Inhibiting autophagy promotes collagen degradation by regulating matrix metalloproteinases in pancreatic stellate cells

    loading  Checking for direct PDF access through Ovid

Abstract

Aims:

Autophagy is an intracellular metabolic process that degrades and recycles own constituents to maintain homeostasis and supply substrates. Disruption of collagen degradation is one of the pathogenesis of pancreatic fibrosis. In this study, we investigated the effects of inhibiting autophagy on the collagen degradation of PSCs.

Main methods:

Rats were injected dibutyltin dichloride (DBTC) to induce chronic pancreatitis (CP) model. The expression of LC3B was measured by western blotting. Rat PSCs were isolated from pancreas tissues, and the experiments used the primary PSCs. Autophagosome was confirmed by transmission electron microscope. Immunofluorescence for LC3B and α-SMA were applied to assess autophagy and activated PSCs. The effects of autophagy inhibition of 3-MA on the expressions of LC3B, Atg5, and Beclin-1 were investigated by real-time PCR and Western blotting, as well as the α-SMA, TGF-β1, ColI, Col III, FN, MMP-2, MMP-13, TIMP-1 and TIMP-2. Meanwhile, the secretion of ColI, Col III and FN were investigated by ELISA.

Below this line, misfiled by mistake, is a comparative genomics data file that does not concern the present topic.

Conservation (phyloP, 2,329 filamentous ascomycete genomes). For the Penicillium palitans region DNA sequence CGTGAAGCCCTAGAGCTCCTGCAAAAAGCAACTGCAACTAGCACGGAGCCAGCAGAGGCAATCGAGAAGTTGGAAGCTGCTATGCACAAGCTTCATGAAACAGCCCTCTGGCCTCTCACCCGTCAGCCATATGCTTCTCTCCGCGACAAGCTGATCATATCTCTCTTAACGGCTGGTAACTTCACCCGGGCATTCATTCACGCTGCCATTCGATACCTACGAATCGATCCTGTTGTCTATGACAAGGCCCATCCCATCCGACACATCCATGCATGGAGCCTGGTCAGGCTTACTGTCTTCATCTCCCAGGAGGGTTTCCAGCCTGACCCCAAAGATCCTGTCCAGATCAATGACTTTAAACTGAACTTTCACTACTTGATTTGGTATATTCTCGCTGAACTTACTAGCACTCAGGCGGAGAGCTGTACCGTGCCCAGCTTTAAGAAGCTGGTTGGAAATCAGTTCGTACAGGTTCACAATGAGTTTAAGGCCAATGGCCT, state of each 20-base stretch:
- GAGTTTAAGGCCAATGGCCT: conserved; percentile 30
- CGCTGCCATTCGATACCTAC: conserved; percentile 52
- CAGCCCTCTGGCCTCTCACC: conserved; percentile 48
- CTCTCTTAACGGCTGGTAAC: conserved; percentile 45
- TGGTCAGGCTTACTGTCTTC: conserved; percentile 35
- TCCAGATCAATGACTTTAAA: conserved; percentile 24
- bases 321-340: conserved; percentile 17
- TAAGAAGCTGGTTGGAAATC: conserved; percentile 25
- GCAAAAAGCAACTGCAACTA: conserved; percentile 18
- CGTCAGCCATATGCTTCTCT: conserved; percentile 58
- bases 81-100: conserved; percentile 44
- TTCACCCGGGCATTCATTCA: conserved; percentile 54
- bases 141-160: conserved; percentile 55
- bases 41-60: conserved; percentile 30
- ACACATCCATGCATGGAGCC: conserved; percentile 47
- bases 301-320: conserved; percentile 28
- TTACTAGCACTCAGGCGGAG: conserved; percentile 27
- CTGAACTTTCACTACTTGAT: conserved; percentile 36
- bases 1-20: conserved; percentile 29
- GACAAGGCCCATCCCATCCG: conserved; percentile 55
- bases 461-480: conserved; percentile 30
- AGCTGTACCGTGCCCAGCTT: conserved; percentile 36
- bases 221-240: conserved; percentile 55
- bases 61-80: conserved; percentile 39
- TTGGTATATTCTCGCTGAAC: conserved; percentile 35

Key findings:

The LC3-II/I ratio was increased in rat CP model. Autophagosomes and an increased autophagic level were observed during PSCs activation. Inhibiting autophagy could down-regulate the expressions of α-SMA, TGF-β1, FN, ColI, Col III, TIMP-1 and TIMP-2, while the expressions of MMP-2 and MMP-13 were increased.

Significance:

This study confirmed that autophagic level is increased during PSCs activation in vivo and in vitro. Inhibiting autophagy prevents the activation of PSCs, and suppresses fibrosis through promoting extracellular matrix (ECM) degradation by decreasing the expression of TGF-β1 and increasing MMPs/TIMPs ratio.

Related Topics

    loading  Loading Related Articles